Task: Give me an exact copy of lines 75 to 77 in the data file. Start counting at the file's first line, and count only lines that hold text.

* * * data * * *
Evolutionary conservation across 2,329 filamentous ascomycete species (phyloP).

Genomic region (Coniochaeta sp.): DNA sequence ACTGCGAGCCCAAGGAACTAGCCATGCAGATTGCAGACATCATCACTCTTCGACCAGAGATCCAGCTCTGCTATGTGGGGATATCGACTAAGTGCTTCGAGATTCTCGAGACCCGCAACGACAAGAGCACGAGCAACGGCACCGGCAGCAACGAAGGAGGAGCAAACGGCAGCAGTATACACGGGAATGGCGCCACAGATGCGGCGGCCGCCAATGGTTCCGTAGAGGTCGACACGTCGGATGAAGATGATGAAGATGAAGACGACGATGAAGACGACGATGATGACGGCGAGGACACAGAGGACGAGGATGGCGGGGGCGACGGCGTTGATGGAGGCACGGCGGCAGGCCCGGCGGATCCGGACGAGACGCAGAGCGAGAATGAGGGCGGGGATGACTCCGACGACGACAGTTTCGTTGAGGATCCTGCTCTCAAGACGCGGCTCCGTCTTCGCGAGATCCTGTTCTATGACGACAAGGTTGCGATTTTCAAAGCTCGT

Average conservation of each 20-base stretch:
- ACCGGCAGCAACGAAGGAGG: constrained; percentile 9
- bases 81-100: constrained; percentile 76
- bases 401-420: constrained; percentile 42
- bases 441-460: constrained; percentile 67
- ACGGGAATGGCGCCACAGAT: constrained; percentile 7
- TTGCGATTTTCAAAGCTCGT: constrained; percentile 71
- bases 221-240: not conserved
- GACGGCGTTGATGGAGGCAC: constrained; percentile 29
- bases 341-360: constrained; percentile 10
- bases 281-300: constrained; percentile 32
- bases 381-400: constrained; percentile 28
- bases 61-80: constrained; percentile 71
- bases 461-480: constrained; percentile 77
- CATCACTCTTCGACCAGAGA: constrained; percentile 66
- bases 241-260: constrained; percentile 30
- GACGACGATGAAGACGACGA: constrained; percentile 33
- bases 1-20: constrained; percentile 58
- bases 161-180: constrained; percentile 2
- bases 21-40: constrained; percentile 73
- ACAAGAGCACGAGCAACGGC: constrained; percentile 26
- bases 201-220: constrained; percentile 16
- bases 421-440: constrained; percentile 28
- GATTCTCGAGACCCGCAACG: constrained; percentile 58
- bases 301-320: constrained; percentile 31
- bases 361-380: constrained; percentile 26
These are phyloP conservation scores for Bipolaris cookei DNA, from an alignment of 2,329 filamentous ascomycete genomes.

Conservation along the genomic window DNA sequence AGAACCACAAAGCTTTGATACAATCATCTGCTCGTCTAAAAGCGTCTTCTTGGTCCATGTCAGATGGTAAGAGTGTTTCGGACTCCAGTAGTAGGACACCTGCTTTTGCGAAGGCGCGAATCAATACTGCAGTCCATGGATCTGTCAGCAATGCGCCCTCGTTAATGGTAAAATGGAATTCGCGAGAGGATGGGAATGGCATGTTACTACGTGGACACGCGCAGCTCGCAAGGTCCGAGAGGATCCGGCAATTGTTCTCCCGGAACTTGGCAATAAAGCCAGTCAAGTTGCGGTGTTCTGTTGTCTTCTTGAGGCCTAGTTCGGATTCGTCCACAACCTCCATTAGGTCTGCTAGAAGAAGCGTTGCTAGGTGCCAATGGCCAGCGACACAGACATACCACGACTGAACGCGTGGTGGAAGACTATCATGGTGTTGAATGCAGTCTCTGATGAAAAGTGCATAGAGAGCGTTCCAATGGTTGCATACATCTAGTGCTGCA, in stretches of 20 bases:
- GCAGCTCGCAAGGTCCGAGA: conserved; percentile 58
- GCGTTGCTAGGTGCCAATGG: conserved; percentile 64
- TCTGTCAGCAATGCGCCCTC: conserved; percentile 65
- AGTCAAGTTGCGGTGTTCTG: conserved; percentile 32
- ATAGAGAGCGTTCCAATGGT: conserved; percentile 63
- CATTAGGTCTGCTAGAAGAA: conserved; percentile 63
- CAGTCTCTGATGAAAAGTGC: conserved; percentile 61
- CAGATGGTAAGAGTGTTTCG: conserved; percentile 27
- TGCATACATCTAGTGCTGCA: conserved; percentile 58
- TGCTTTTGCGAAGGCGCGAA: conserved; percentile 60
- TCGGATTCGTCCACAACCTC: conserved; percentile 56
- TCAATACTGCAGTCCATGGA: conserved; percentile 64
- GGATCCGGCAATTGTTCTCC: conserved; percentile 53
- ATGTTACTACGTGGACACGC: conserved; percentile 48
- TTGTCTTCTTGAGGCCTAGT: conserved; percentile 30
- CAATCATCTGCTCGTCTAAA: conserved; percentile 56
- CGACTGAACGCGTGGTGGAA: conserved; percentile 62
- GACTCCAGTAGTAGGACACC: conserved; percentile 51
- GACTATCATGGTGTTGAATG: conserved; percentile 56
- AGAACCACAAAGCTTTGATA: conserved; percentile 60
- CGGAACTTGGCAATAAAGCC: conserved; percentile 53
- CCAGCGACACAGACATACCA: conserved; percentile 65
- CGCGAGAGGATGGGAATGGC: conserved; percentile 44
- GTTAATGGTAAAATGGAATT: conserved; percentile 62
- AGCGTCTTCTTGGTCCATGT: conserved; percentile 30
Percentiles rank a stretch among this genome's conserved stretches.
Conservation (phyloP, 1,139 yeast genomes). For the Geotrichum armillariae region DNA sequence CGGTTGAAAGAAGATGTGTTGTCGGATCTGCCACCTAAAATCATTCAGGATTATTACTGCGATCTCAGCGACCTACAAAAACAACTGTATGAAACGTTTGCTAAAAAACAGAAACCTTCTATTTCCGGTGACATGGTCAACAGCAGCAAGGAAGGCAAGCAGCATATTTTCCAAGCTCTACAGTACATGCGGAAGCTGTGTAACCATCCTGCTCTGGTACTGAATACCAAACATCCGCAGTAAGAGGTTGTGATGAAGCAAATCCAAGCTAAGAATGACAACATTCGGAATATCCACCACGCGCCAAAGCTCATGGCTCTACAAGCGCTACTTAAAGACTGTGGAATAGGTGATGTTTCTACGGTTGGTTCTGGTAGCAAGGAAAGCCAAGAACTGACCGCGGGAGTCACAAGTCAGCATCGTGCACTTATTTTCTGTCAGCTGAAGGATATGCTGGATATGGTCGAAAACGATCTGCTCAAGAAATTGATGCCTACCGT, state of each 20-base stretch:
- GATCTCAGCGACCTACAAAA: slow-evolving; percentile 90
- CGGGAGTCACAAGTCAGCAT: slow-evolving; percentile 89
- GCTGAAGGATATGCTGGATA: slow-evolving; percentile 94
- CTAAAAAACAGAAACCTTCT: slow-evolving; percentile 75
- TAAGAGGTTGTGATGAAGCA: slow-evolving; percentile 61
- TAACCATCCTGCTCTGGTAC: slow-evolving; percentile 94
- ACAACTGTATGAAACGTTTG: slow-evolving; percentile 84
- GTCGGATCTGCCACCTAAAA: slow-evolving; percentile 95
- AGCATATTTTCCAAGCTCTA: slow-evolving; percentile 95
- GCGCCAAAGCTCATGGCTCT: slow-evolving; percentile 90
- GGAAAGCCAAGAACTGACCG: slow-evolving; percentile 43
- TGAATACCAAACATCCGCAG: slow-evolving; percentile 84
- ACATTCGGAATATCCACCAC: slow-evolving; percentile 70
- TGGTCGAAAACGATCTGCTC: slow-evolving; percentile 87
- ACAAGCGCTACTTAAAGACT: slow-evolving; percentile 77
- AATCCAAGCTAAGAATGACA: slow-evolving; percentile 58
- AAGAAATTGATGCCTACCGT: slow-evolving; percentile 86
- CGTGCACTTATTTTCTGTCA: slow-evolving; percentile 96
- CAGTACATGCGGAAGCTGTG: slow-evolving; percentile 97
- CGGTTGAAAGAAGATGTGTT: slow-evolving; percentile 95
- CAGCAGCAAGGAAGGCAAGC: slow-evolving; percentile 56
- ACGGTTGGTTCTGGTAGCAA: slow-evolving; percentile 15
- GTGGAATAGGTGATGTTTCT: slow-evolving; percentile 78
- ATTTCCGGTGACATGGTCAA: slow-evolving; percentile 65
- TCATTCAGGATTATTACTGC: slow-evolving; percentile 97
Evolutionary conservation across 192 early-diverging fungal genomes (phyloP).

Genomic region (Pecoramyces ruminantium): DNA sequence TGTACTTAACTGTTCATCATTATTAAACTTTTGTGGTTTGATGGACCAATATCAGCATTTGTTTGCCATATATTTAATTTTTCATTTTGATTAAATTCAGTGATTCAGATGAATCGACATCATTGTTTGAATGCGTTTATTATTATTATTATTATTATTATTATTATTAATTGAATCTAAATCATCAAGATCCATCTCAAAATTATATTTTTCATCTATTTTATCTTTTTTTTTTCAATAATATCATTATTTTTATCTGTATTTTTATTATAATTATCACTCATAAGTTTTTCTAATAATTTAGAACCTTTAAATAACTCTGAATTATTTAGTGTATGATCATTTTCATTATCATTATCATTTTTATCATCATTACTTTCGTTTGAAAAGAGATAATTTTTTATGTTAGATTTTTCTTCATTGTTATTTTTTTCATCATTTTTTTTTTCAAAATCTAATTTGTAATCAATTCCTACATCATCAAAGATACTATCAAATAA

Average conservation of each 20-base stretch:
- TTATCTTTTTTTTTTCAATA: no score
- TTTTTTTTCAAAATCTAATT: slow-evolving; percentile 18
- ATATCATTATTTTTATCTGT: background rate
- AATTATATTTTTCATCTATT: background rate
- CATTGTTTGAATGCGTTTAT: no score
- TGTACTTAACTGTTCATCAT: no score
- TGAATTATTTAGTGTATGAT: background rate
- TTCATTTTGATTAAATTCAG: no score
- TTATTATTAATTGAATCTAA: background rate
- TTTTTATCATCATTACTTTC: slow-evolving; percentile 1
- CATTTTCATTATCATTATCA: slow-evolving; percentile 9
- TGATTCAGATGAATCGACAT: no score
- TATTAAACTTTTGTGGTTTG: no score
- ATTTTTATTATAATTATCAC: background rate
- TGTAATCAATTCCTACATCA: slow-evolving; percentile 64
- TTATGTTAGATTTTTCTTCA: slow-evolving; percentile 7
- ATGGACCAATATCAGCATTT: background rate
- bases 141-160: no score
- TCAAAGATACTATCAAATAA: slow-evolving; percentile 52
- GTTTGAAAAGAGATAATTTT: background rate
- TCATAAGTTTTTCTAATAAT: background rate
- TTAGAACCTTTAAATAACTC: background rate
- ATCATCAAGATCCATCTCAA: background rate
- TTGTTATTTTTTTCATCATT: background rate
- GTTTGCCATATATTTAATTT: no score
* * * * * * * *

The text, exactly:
- CGTGCACTTATTTTCTGTCA: slow-evolving; percentile 96
- CAGTACATGCGGAAGCTGTG: slow-evolving; percentile 97
- CGGTTGAAAGAAGATGTGTT: slow-evolving; percentile 95